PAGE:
Tags: car | alarm | speeding | california

New Bill Mandates Car Alarm When Speeding

New Bill Mandates Car Alarm When Speeding
California State Senator Scott Wiener, who has sponsored a bill to deter drivers from speeding with an automatic alarm when they drive 10 miles or more over the speed limit, adddresses the SF Chronicle Editorial Board in San Francisco. (Russell Yip/AP/2018 file)

Lauren Fix By Wednesday, 29 May 2024 07:23 AM EDT Current | Bio | Archive

California is considering passing a bill requiring that passive speed limiters be installed in all new cars manufactured or sold in the state by 2032. It stands to reason that car manufacturers aren't  going to reconfigure cars with speeding alarms for just one state, which means speed limiters in all states.

This is the crazy part — the bill before California lawmakers would require new cars sold in the state in coming years to beep a warning whenever drivers exceed the speed limit by at least 10 mph.

California could eventually join the European Union in requiring all new cars to alert drivers when they break the speed limit, a proposal aimed at reducing traffic deaths that would likely impact motorists across the country should it become law.

This is crazy! This is literally absurd!

California Senate Bill 961 (SB 961) was passed by a 22-13 vote last week requiring that 50% of new vehicles manufactured or sold in California must have passive speed limiters installed by 2029. By 2032, that percentage increases to 100%.

Politicians are calling this a “passive speed limiter.” It is a system that warns drivers with audible and visual signals when their speed exceeds the posted speed limit by more than 10 miles per hour. SB 961 applies to all trucks, buses and passenger vehicles manufactured or sold in the state. Emergency vehicles are exempt from the passive speed limiter requirement.

So, literally, every new vehicle will be beeping the horn and flashing its headlights. How will drivers possibly be able to distinguish this spectacle from a police officer or an emergency vehicle?

I'm sure that some of you are thinking this may be a good way to get through traffic by having your lights flashing and your horn beeping. The reality is that if every vehicle is speeding and moving along with traffic, no one's going to move out of the way. It sounds great, but in reality, it sounds like a disaster waiting to happen and yet another dumb government regulation.

SB 961 builds on similar requirements that go into effect in the European Union beginning in July, and is supported by the National Transportation Safety Board, American Academy of Pediatrics, and the American Automobile Association (AAA). It passed the California Senate 22-13 and heads next to the Assembly, where it must pass by August 31.

“California, like the nation as a whole, is seeing a horrifying spike in traffic deaths, with thousands of drivers, cyclists, and pedestrians dying each year on our roads,” said Senator Scott Wiener, who put forth the bill. According to the California Office of Traffic Safety’s 2023 Traffic Safety Report, one third of all traffic fatalities in the state between 2017 and 2021 were speeding-related.

A better solution is to teach people better driving skills, right from the beginning, right when they take their initial driver's test. Let’s create a more comprehensive driving program, and teach people to drive just like they do at professional truck driving schools.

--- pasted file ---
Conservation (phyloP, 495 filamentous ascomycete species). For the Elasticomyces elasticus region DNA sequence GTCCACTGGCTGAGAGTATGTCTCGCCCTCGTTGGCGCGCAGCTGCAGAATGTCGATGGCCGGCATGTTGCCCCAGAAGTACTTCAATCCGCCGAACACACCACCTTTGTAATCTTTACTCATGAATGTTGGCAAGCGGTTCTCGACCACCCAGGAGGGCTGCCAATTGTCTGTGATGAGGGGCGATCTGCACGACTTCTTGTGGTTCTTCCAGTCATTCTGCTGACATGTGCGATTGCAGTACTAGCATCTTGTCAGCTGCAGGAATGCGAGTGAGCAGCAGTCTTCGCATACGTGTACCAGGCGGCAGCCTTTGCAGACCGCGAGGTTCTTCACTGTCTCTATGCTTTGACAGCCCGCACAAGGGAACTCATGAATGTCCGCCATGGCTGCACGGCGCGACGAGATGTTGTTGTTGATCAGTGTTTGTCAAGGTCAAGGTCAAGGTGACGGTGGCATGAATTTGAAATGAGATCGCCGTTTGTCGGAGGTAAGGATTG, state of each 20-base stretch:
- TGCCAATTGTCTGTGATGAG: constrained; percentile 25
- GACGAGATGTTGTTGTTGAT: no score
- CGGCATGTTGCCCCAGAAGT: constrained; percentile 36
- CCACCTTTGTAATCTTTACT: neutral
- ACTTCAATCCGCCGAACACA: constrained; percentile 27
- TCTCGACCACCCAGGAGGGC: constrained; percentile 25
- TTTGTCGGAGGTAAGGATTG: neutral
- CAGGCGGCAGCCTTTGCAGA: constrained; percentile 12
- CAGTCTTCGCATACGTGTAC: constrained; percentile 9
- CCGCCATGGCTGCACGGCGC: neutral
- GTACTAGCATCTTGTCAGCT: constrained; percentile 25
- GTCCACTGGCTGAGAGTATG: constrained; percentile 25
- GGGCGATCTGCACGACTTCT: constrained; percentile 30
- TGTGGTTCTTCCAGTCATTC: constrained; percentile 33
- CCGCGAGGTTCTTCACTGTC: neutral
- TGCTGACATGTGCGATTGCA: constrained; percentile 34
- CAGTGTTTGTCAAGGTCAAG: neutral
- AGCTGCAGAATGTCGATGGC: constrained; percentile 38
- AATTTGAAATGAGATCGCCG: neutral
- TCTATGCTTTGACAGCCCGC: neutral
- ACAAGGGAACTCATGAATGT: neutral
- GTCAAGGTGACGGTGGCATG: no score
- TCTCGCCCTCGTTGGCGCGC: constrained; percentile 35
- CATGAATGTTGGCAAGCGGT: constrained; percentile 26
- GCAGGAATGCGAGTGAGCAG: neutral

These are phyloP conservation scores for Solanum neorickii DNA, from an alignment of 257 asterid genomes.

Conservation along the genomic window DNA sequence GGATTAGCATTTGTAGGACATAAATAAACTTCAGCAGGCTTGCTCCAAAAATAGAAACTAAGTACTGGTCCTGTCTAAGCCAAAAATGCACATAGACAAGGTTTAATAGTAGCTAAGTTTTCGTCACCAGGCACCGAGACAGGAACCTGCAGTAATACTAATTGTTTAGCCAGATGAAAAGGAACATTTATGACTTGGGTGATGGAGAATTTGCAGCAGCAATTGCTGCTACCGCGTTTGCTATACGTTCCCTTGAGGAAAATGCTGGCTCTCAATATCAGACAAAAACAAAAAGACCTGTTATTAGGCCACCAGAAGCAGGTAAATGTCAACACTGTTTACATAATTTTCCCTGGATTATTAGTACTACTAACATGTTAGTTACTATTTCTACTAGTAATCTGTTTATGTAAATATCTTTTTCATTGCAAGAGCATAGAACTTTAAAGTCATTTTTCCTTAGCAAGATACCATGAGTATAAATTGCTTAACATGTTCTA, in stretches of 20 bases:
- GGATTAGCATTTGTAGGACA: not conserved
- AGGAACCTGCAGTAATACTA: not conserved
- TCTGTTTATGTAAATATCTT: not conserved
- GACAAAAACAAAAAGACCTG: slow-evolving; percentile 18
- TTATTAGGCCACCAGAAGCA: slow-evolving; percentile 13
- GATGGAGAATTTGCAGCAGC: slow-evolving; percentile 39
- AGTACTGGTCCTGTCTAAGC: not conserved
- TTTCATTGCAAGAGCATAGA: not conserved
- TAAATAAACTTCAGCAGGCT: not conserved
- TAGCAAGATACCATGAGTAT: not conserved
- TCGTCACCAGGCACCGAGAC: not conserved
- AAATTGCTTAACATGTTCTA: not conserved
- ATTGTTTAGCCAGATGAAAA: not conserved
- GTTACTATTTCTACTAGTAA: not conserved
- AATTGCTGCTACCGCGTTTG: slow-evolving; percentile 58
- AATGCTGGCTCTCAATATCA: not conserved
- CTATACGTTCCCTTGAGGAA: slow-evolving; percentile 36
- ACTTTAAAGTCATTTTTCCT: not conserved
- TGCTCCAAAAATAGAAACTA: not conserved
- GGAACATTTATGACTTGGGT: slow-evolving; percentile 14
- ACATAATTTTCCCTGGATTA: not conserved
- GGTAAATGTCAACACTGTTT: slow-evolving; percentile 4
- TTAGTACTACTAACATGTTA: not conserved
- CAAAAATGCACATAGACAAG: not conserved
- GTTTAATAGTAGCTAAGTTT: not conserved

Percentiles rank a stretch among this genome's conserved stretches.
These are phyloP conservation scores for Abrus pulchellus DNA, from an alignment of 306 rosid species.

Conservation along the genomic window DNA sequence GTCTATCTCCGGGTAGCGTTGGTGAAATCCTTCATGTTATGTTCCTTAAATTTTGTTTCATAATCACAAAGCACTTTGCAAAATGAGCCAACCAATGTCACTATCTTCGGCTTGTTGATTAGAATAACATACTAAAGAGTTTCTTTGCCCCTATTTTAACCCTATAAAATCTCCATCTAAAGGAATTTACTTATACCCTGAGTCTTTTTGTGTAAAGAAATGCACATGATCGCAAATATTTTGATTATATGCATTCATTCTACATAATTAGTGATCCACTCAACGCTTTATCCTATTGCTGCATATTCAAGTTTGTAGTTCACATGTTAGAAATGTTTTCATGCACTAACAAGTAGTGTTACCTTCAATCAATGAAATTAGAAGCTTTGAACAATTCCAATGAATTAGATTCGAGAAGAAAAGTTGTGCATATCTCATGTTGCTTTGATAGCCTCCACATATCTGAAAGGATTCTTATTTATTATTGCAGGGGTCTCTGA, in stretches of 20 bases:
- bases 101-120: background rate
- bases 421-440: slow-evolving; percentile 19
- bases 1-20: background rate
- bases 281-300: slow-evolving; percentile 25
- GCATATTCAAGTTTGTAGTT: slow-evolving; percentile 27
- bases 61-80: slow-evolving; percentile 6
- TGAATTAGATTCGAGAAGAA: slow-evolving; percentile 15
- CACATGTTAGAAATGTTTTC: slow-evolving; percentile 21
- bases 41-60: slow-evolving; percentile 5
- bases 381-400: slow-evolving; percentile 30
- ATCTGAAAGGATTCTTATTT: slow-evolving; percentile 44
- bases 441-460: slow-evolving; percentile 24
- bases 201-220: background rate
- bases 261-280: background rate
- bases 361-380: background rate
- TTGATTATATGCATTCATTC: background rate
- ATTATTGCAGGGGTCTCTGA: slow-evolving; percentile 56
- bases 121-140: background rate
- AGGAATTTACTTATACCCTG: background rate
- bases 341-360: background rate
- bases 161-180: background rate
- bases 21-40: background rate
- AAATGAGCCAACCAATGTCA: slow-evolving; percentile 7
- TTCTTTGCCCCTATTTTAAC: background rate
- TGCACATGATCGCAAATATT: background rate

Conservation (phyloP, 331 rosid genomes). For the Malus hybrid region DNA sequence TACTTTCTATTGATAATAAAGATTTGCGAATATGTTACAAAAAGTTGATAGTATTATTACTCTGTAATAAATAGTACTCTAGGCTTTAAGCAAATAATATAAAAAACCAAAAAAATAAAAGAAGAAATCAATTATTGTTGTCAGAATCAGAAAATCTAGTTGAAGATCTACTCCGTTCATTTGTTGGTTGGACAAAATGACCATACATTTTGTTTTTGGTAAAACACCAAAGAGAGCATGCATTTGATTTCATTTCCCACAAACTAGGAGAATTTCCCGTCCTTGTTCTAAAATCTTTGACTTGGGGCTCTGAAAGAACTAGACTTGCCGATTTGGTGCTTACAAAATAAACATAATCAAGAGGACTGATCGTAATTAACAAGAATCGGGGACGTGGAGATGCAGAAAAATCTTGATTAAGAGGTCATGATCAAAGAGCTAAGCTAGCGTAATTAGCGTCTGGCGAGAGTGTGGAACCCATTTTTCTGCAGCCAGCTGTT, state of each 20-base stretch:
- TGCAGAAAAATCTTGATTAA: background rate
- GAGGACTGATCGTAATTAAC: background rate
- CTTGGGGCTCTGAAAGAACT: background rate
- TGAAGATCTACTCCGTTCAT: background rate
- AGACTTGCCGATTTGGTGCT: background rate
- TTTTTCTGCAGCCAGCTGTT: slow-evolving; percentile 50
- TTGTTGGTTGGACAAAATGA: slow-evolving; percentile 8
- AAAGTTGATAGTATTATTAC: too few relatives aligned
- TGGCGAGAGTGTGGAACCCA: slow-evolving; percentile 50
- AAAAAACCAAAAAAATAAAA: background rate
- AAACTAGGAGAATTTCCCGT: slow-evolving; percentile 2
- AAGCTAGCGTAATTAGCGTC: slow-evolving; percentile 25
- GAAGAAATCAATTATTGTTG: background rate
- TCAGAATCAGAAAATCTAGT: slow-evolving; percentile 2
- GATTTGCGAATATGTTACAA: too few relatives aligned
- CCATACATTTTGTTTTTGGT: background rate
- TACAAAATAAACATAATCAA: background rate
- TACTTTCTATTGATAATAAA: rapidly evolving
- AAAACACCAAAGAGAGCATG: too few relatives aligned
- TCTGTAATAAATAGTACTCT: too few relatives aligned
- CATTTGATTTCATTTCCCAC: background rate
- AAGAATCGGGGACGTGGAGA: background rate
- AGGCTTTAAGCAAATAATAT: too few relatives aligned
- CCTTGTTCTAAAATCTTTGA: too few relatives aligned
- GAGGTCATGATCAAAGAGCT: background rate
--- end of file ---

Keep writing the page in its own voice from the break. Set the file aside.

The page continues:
This bill must now pass the Assembly by August 31. If it is passed and becomes law, it will make California the first state in the nation with a passive speed limiter requirement. However, they will not be the first government in the world to do so.

A passive speed limiter is also referred to as a “passive intelligent speed assistance system.” In the text of SB 961 that system is described as: “An integrated vehicle system that uses, at minimum, the GPS location of the vehicle compared with a database of posted speed limits, to determine the speed limit, and utilizes a brief, one-time visual and audio signal to alert the driver each time they exceed the speed limit by more than 10 miles per hour.”

If the system has conflicting speed limits in the same area, the higher speed limit is used. Hopefully the system will be sophisticated enough to determine when a vehicle is at Laguna Seca for a track day. A driver out for a High Performance Driving Event day, or at your local drag track.

California often throws its weight around to influence national — and international — policy. California has set its own emission standards for cars for decades, rules that more than a dozen other states have also adopted. And when California announced it would eventually ban the sale of new gas-powered cars, major automakers soon followed with their own announcement to phase out fossil-fuel vehicles.

Is a kill switch that stops a car from moving next? Are these the solutions that Americans want for their vehicles?

Rather than limiting drivers' choices through "Big Brother," overreaching laws, a better way, really, would be to let the free market decide.

Video Link: https://youtu.be/mgKEfSyEoZY

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Lauren Fix, The Car Coach is a nationally recognized automotive expert, media guest, journalist, author, keynote speaker and television host. A trusted car expert, Lauren provides an insider’s perspective on a wide range of automotive topics and safety issues for both the auto industry and consumers. Her analysis is honest and straightforward.

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California is considering passing a bill requiring that passive speed limiters be installed in all new cars manufactured or sold in the state by 2032.
car, alarm, speeding, california
Wednesday, 29 May 2024 07:23 AM
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